When the Supreme Court announced same-sex marriage as a right nationwide in the summer of 2015, many were overjoyed that the country finally legitimized gay unions. Indeed, it was a celebration the LGBTQ movement dreamed of for years. While America has made great strides in becoming accepting of the LGBTQ movement, some other countries are finding it harder to accept.


In China, same-sex marriage is a taboo topic. According to CNN, A 2013 survey by Pew published that only 21 percent of the Chinese population accepted homosexuality. There are several “conversion” clinics in China that offer treatments to “cure” homosexuality.


Many gay men and women are afraid of coming out to their families, including former police officer Ma Baoli who worried about coming out. By day, he worked in the force but at night, he ran a website for gay people in China. After his supervisors found out about his website, he resigned and his family struggled to accept his homosexuality.


The New York Times wrote a profile about Baoli and his desire to help legitimize same-sex relationships. He started Blued, China’s most popular dating app which is the equivalent to Grindr in the United States.


Baoli sees this not only as a way to make profit in China because more people are looking to spend money on gay-focused networking sites, entertainment, and travel, but also to change the notions that homosexuality is “dirty” or “filthy.”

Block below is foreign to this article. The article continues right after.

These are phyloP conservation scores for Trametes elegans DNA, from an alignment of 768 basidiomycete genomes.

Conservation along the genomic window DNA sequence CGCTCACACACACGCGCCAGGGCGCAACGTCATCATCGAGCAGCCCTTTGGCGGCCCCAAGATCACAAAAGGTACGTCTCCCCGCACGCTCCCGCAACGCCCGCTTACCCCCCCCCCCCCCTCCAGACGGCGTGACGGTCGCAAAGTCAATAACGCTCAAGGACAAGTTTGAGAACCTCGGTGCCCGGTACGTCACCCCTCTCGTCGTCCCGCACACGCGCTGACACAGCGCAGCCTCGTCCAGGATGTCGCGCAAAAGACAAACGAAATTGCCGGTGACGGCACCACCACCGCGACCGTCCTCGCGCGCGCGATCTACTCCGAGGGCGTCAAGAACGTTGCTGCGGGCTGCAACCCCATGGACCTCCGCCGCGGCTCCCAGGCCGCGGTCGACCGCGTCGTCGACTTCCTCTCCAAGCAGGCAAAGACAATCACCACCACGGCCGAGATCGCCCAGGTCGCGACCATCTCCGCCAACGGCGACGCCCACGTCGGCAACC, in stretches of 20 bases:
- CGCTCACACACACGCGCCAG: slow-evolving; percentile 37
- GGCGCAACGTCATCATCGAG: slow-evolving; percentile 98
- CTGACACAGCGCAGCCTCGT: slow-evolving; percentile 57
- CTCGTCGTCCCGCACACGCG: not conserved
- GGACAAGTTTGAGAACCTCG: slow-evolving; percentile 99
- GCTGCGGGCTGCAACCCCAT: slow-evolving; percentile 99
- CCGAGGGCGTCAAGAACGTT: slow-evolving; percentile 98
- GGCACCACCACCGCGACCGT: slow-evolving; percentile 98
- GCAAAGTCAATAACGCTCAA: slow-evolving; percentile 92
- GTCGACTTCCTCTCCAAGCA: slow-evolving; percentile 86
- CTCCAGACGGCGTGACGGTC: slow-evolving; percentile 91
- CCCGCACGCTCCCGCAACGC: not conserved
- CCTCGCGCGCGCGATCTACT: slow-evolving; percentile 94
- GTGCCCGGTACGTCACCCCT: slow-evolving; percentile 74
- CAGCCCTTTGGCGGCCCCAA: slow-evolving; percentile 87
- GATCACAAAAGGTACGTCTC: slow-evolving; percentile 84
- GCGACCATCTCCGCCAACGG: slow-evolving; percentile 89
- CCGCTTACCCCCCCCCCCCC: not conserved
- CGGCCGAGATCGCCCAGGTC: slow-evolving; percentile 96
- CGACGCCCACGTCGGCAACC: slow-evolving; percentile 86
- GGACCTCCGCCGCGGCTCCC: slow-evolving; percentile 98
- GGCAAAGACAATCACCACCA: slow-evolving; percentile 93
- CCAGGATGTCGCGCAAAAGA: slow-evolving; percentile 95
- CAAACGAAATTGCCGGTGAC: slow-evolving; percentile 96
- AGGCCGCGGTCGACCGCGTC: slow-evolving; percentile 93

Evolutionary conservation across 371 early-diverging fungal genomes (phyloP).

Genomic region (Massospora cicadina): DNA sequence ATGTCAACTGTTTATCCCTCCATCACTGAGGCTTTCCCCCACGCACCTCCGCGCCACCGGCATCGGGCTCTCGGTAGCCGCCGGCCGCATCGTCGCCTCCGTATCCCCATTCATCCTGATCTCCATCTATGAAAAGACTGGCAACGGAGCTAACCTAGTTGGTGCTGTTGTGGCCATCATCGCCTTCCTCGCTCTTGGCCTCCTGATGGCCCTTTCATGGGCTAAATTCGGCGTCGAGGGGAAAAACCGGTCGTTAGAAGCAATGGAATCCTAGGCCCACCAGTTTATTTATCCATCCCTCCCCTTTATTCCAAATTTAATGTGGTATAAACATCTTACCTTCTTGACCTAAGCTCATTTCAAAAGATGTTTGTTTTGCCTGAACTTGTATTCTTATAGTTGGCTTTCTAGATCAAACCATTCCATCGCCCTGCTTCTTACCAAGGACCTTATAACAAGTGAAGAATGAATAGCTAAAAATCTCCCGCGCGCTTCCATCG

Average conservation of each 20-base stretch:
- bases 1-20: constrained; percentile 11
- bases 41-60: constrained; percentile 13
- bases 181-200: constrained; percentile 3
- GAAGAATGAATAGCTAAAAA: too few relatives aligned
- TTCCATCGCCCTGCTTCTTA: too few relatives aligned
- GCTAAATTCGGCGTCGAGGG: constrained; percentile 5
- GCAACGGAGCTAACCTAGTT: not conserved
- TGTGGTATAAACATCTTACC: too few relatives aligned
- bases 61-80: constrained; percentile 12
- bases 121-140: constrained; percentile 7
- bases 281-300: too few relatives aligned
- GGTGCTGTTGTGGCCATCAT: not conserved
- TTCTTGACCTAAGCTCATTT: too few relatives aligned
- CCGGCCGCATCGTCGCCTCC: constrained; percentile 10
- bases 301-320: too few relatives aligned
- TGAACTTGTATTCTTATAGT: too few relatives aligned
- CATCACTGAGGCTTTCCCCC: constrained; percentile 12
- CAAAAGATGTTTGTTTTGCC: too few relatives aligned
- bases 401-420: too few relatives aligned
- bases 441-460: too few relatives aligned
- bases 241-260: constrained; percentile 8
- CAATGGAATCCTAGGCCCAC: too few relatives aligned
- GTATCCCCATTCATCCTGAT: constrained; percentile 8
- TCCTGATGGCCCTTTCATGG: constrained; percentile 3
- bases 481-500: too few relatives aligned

And his movement is working. The app is currently worth $600 million, and the LGBTQ community’s spending power is valued at $460 billion per year.


Blued is a symbol of how important it is to start conversation with innovation and creativity, especially in a country where LGBT professionals fear from a lack of legal protection at work and a lack of visibility in the community. In the ‘90’s, gay sex was a crime and a “psychological disorder.”


The Chinese government also banned all portrayals of gay people on television, dubbing it “vulgar and immoral content,” according to the Guardian.  A popular drama called “Addicted,” about two men in gay relationships, was banned from being streamed on popular websites, causing outrage from the many viewers.


The country obviously still has ways to go. While more young people are becoming more outspoken about the problem, a judge in April denied a gay couple’s right to marry in the first same-sex marriage case, according to the International Business Times.



On the brighter side, the fact that the case reached the court is a sign of optimism for some gay rights activists, like John Shen who believes it will raise awareness and encourage discussion in the country.


Already, China’s revolutionary gay activists are depending on the assertion and confidence of the younger generation to help increase the visibility of their community.


Indeed, it is revolutionaries like Ma Baoli, activism, creativity, and a mutual passion for social justice that will help the LGBTQ movement succeed in a place where it is still feared. Like other civil rights movements, it will not be an easy battle, but a battle worth fighting for.


What do you think of the app, Blued? Do you think technology and innovation is the best way to de-stigmatize homosexuality in China? Comment below or tweet me @issabasco